Outrage as it emerges Germany still pays out to Spain’s Nazi volunteers

Fiona Govan
Fiona Govan - [email protected]
Outrage as it emerges Germany still pays out to Spain’s Nazi volunteers
Hitler and Franco met at the station in Hendaye in October 1940

Berlin is still honouring an agreement struck by dictator Francisco Franco to pay pensions to fascist volunteers who signed up to fight for Hitler, it has emerged.


Around €100,000 ($109,000) of German tax-payers’ money is paid to former combatants, their widows and orphans each year, according to left-wing political party Die Linke, who tabled a question in the Bundestag, Germany's national parliament. 

"It’s an absolute disgrace to think the German government is still paying out to Nazi volunteers," MP Jon Iñarritu of the left-wing Basque party Amaiur, told The Local.

"It doesn’t make sense, contravenes EU law and serves to humiliate victims of fascism," he said.

"It was my understanding that Germany had a completely different attitude when it came to historical memory and the rejection of fascism."

More than 47,000 Spaniards signed up to the Division Azul - Blue Division - to join Nazi troops fighting communism on Germany’s eastern front between 1941 and 1944.

A pension agreement was struck by General Franco with the Federal Republic of Germany in 1962 that saw the Blue Division combatants, their widows and orphans receive a pension from the state.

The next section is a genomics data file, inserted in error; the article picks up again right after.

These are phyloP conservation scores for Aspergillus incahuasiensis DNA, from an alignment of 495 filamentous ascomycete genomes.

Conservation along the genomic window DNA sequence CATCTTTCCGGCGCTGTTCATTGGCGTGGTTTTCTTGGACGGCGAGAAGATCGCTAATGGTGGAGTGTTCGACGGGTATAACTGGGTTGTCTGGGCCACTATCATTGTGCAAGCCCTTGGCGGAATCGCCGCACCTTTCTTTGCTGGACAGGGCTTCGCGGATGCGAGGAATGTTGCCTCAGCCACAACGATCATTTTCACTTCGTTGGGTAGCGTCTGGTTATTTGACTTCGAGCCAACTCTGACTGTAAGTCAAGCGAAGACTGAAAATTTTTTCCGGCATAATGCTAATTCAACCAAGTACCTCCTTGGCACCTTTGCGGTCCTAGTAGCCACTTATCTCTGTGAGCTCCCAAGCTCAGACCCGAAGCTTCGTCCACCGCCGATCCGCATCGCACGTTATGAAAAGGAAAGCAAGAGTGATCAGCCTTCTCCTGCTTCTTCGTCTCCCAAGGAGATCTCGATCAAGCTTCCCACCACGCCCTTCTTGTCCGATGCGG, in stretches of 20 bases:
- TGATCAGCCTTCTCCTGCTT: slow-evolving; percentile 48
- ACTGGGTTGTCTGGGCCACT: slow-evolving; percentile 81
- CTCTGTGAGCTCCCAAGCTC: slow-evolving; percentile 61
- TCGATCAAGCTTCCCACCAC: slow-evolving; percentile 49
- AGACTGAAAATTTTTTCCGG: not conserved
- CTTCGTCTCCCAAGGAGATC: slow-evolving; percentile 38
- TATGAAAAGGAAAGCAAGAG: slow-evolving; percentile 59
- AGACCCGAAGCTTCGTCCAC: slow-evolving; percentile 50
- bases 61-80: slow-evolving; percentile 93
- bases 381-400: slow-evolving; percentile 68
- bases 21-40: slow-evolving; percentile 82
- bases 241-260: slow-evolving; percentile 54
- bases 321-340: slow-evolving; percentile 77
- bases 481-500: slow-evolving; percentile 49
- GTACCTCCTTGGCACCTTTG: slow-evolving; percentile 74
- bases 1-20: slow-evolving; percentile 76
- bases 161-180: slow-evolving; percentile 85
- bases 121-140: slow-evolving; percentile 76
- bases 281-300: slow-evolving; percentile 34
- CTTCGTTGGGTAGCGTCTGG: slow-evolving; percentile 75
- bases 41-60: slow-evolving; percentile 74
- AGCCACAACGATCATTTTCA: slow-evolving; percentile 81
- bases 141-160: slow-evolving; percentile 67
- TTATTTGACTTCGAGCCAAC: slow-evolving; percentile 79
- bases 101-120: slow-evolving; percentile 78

Picasso's Guernica hangs in Madrid's Reina Sofia Museum. Photo: AFP

In return, Spain agreed to pay a stipend to the widows of fallen airmen of Hitler’s Condor Legion, who bombed Spain during the Civil War of 1936 and 1939 and most famously carried out the bombardment of the Basque town Guernica.

But Die Linke questioned whether it was appropriate for Germany to still be paying out to the Division Azul. Last year the figure amounted to €107, 352 split between 41 veterans, eight widows and an orphan.  

"It’s a scandal that nearly 70 years after the war ended Germany continues to pay more than €100,000 per year to Nazi collaborators," said Andrej Hunko of Die Linke, reported the Basque newspaper Gara.

"These people voluntarily joined the German fascists in a war of extermination in Eastern Europe and it is incomprehensible that the German government continues these payments while so many war victims are still waiting for their rightful compensation," the German MP said.

The Basque pro-independence coalition party EH Bildu said they will bring up the issue at European Parliament on Friday.



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